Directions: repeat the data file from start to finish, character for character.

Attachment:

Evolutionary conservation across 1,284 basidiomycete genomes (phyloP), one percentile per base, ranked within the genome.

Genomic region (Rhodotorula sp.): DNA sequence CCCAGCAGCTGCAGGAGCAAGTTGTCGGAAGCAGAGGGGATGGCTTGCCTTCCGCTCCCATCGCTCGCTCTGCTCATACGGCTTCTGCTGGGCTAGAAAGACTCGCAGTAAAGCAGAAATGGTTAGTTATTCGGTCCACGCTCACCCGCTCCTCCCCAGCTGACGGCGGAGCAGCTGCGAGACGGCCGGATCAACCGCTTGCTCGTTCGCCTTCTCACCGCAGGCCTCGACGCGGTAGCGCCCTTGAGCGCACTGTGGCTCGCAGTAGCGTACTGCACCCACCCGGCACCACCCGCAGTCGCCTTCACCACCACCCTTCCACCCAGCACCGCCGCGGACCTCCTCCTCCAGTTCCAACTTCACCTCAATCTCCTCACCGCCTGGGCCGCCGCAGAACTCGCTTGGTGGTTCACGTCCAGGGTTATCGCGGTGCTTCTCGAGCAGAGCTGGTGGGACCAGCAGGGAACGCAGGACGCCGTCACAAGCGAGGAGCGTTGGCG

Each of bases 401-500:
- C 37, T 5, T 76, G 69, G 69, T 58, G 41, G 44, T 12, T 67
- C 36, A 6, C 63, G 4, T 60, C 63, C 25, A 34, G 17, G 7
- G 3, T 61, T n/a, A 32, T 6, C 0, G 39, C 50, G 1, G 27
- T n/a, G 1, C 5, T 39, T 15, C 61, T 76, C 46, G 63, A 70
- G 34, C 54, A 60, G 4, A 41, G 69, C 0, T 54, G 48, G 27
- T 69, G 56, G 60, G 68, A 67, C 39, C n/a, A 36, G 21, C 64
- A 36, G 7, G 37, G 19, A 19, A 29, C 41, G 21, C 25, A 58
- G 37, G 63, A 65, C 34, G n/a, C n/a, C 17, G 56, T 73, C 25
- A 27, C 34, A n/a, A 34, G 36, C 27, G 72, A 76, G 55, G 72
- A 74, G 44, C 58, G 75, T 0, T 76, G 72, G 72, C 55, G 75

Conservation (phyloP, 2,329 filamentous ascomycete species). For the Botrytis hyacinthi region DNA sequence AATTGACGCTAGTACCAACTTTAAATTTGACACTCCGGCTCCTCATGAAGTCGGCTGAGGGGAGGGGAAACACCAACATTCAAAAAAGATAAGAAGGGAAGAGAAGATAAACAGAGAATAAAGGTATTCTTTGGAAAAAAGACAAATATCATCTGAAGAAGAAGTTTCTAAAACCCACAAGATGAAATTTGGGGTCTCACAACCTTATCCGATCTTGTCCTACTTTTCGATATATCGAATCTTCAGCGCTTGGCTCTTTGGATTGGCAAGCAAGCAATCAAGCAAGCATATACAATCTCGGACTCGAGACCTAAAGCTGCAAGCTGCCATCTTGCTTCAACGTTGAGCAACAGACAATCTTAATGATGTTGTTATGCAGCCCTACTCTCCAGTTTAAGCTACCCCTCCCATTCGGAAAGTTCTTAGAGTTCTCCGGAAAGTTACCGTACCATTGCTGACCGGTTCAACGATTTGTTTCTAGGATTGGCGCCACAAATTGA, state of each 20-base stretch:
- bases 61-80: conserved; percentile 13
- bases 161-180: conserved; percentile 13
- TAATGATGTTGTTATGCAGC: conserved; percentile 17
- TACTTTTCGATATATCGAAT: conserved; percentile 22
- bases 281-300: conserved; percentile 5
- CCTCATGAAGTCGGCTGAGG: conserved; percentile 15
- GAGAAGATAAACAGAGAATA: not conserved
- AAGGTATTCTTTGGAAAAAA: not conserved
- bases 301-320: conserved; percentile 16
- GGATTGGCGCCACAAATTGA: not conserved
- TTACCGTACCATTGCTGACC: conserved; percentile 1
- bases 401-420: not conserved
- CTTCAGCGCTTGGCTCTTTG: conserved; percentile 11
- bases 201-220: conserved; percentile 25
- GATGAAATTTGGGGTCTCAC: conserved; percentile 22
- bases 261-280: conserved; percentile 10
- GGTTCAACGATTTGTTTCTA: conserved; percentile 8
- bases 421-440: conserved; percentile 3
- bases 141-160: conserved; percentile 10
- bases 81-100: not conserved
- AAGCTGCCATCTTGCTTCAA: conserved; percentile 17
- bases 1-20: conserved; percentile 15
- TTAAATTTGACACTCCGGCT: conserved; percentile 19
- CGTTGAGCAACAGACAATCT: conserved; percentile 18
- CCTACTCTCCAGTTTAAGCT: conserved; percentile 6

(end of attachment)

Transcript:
Evolutionary conservation across 1,284 basidiomycete genomes (phyloP), one percentile per base, ranked within the genome.

Genomic region (Rhodotorula sp.): DNA sequence CCCAGCAGCTGCAGGAGCAAGTTGTCGGAAGCAGAGGGGATGGCTTGCCTTCCGCTCCCATCGCTCGCTCTGCTCATACGGCTTCTGCTGGGCTAGAAAGACTCGCAGTAAAGCAGAAATGGTTAGTTATTCGGTCCACGCTCACCCGCTCCTCCCCAGCTGACGGCGGAGCAGCTGCGAGACGGCCGGATCAACCGCTTGCTCGTTCGCCTTCTCACCGCAGGCCTCGACGCGGTAGCGCCCTTGAGCGCACTGTGGCTCGCAGTAGCGTACTGCACCCACCCGGCACCACCCGCAGTCGCCTTCACCACCACCCTTCCACCCAGCACCGCCGCGGACCTCCTCCTCCAGTTCCAACTTCACCTCAATCTCCTCACCGCCTGGGCCGCCGCAGAACTCGCTTGGTGGTTCACGTCCAGGGTTATCGCGGTGCTTCTCGAGCAGAGCTGGTGGGACCAGCAGGGAACGCAGGACGCCGTCACAAGCGAGGAGCGTTGGCG

Each of bases 401-500:
- C 37, T 5, T 76, G 69, G 69, T 58, G 41, G 44, T 12, T 67
- C 36, A 6, C 63, G 4, T 60, C 63, C 25, A 34, G 17, G 7
- G 3, T 61, T n/a, A 32, T 6, C 0, G 39, C 50, G 1, G 27
- T n/a, G 1, C 5, T 39, T 15, C 61, T 76, C 46, G 63, A 70
- G 34, C 54, A 60, G 4, A 41, G 69, C 0, T 54, G 48, G 27
- T 69, G 56, G 60, G 68, A 67, C 39, C n/a, A 36, G 21, C 64
- A 36, G 7, G 37, G 19, A 19, A 29, C 41, G 21, C 25, A 58
- G 37, G 63, A 65, C 34, G n/a, C n/a, C 17, G 56, T 73, C 25
- A 27, C 34, A n/a, A 34, G 36, C 27, G 72, A 76, G 55, G 72
- A 74, G 44, C 58, G 75, T 0, T 76, G 72, G 72, C 55, G 75

Conservation (phyloP, 2,329 filamentous ascomycete species). For the Botrytis hyacinthi region DNA sequence AATTGACGCTAGTACCAACTTTAAATTTGACACTCCGGCTCCTCATGAAGTCGGCTGAGGGGAGGGGAAACACCAACATTCAAAAAAGATAAGAAGGGAAGAGAAGATAAACAGAGAATAAAGGTATTCTTTGGAAAAAAGACAAATATCATCTGAAGAAGAAGTTTCTAAAACCCACAAGATGAAATTTGGGGTCTCACAACCTTATCCGATCTTGTCCTACTTTTCGATATATCGAATCTTCAGCGCTTGGCTCTTTGGATTGGCAAGCAAGCAATCAAGCAAGCATATACAATCTCGGACTCGAGACCTAAAGCTGCAAGCTGCCATCTTGCTTCAACGTTGAGCAACAGACAATCTTAATGATGTTGTTATGCAGCCCTACTCTCCAGTTTAAGCTACCCCTCCCATTCGGAAAGTTCTTAGAGTTCTCCGGAAAGTTACCGTACCATTGCTGACCGGTTCAACGATTTGTTTCTAGGATTGGCGCCACAAATTGA, state of each 20-base stretch:
- bases 61-80: conserved; percentile 13
- bases 161-180: conserved; percentile 13
- TAATGATGTTGTTATGCAGC: conserved; percentile 17
- TACTTTTCGATATATCGAAT: conserved; percentile 22
- bases 281-300: conserved; percentile 5
- CCTCATGAAGTCGGCTGAGG: conserved; percentile 15
- GAGAAGATAAACAGAGAATA: not conserved
- AAGGTATTCTTTGGAAAAAA: not conserved
- bases 301-320: conserved; percentile 16
- GGATTGGCGCCACAAATTGA: not conserved
- TTACCGTACCATTGCTGACC: conserved; percentile 1
- bases 401-420: not conserved
- CTTCAGCGCTTGGCTCTTTG: conserved; percentile 11
- bases 201-220: conserved; percentile 25
- GATGAAATTTGGGGTCTCAC: conserved; percentile 22
- bases 261-280: conserved; percentile 10
- GGTTCAACGATTTGTTTCTA: conserved; percentile 8
- bases 421-440: conserved; percentile 3
- bases 141-160: conserved; percentile 10
- bases 81-100: not conserved
- AAGCTGCCATCTTGCTTCAA: conserved; percentile 17
- bases 1-20: conserved; percentile 15
- TTAAATTTGACACTCCGGCT: conserved; percentile 19
- CGTTGAGCAACAGACAATCT: conserved; percentile 18
- CCTACTCTCCAGTTTAAGCT: conserved; percentile 6